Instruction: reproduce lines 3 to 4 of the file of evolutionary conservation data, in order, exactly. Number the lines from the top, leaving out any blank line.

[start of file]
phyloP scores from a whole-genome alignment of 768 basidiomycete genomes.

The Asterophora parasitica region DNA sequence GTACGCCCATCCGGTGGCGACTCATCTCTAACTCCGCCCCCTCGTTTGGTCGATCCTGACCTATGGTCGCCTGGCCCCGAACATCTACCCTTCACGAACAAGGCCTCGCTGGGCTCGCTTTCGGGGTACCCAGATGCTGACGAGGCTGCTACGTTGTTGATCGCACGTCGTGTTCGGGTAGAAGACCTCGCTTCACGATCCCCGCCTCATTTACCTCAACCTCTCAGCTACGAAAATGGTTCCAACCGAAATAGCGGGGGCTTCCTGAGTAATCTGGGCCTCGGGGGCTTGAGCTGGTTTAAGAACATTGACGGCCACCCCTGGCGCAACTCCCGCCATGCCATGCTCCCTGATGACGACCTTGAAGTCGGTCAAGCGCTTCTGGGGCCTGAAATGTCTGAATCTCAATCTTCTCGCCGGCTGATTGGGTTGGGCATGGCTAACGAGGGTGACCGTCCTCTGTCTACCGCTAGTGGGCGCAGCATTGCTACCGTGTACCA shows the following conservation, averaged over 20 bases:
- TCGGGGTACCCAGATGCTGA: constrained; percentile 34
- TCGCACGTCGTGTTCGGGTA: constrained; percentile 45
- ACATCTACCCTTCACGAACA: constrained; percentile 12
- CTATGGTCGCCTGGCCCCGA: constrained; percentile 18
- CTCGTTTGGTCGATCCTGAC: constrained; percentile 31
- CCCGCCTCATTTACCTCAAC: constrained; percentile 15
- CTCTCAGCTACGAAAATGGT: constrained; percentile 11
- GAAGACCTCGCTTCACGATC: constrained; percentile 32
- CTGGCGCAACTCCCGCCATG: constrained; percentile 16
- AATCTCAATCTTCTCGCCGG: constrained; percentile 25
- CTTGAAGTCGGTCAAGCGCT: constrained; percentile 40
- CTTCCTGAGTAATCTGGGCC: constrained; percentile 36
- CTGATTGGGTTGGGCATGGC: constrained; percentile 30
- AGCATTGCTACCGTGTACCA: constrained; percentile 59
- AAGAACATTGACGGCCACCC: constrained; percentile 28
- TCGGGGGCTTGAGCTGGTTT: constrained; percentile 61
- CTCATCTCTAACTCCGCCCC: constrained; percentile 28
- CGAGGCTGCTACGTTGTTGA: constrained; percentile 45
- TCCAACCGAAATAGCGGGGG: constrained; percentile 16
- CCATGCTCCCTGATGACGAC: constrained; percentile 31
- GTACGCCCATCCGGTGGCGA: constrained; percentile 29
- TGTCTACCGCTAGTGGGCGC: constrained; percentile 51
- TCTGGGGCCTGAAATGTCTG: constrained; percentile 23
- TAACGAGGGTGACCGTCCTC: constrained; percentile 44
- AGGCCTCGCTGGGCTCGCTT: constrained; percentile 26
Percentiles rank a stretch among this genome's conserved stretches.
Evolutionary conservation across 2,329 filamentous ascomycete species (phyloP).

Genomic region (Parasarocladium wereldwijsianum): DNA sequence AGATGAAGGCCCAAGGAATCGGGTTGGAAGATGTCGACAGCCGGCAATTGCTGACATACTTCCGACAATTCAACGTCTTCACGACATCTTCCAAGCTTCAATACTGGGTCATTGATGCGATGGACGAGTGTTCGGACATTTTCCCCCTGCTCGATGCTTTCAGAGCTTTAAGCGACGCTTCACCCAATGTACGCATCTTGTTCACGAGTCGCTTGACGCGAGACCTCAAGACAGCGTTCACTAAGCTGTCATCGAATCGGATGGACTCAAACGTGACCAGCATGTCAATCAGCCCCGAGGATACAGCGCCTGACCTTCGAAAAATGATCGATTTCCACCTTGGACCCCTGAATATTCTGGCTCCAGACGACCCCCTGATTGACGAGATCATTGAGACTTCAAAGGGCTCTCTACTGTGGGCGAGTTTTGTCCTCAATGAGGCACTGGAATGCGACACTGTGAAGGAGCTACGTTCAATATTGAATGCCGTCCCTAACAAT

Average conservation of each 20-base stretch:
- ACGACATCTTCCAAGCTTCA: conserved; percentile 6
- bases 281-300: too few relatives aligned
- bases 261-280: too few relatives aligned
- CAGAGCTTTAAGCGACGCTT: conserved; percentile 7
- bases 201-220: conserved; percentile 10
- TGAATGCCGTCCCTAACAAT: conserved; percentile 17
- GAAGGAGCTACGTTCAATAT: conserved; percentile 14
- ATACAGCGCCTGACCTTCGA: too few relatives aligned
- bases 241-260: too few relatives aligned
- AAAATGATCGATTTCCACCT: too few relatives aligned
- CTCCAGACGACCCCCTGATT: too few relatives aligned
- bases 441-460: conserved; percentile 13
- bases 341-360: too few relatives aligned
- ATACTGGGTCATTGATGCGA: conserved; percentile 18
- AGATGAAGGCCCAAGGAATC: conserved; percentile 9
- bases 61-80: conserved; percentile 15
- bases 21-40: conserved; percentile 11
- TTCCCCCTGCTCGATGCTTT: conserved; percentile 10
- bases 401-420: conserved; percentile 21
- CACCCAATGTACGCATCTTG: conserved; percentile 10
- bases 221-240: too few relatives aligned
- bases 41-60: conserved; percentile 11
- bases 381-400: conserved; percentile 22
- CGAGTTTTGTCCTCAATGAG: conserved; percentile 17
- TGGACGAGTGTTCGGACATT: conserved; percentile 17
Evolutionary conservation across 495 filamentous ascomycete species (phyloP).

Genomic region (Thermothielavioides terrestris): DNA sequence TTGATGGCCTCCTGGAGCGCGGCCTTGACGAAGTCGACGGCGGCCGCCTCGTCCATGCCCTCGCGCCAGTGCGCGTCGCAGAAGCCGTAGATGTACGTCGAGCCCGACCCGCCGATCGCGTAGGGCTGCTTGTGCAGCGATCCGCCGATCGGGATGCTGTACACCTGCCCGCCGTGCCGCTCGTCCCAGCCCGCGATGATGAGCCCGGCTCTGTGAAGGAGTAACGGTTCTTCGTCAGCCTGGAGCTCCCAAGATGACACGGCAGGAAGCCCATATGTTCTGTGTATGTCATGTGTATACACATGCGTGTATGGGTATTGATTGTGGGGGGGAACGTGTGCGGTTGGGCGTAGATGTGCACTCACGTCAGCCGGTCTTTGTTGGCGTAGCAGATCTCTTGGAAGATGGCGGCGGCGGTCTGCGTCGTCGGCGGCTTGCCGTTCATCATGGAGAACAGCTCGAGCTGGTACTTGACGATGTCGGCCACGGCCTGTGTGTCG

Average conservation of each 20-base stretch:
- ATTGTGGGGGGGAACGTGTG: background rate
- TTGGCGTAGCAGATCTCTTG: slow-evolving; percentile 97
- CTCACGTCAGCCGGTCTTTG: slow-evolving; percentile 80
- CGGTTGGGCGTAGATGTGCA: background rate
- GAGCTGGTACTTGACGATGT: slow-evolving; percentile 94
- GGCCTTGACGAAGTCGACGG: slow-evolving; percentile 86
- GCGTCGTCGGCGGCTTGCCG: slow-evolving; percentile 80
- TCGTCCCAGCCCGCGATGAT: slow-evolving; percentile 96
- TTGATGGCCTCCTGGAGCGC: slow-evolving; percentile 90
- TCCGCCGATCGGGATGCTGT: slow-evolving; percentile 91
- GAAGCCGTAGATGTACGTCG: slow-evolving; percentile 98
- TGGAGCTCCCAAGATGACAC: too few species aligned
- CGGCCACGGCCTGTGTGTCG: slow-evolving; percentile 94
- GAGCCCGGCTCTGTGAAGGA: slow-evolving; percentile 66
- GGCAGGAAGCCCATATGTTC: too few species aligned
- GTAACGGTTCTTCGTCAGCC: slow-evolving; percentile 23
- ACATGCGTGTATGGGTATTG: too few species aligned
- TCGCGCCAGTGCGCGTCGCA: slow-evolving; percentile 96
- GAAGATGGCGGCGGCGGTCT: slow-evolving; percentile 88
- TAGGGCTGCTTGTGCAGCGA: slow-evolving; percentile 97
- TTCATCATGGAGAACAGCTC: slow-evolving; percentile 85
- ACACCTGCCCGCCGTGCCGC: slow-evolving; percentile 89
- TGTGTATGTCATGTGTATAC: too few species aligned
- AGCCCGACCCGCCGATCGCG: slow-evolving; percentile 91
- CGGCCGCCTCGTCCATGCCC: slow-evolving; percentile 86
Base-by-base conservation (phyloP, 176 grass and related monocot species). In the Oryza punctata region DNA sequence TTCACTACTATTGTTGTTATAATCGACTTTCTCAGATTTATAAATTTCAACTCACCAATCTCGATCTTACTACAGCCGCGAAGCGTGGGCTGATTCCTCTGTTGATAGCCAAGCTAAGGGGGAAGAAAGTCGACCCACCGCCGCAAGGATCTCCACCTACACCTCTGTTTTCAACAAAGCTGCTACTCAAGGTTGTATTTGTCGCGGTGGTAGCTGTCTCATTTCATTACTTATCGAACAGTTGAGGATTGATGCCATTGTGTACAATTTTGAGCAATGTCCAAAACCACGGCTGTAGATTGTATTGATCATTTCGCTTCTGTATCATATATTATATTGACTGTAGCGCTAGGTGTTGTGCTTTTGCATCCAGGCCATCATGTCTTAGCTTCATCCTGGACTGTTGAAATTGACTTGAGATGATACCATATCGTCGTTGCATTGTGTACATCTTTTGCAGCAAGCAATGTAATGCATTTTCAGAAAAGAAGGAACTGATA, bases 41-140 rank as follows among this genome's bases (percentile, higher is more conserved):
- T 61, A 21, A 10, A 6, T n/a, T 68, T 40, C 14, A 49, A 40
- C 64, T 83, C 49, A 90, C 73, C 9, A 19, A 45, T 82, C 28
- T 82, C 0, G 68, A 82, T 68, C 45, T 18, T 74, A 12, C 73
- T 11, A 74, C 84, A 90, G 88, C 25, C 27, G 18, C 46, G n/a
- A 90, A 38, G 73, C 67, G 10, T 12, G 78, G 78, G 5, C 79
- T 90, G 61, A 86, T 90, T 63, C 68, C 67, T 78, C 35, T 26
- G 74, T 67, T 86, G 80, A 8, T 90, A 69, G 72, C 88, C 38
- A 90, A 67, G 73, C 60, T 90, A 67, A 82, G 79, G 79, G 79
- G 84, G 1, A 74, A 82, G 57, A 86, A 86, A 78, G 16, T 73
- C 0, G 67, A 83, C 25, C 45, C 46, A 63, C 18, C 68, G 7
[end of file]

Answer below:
- TCGGGGTACCCAGATGCTGA: constrained; percentile 34
- TCGCACGTCGTGTTCGGGTA: constrained; percentile 45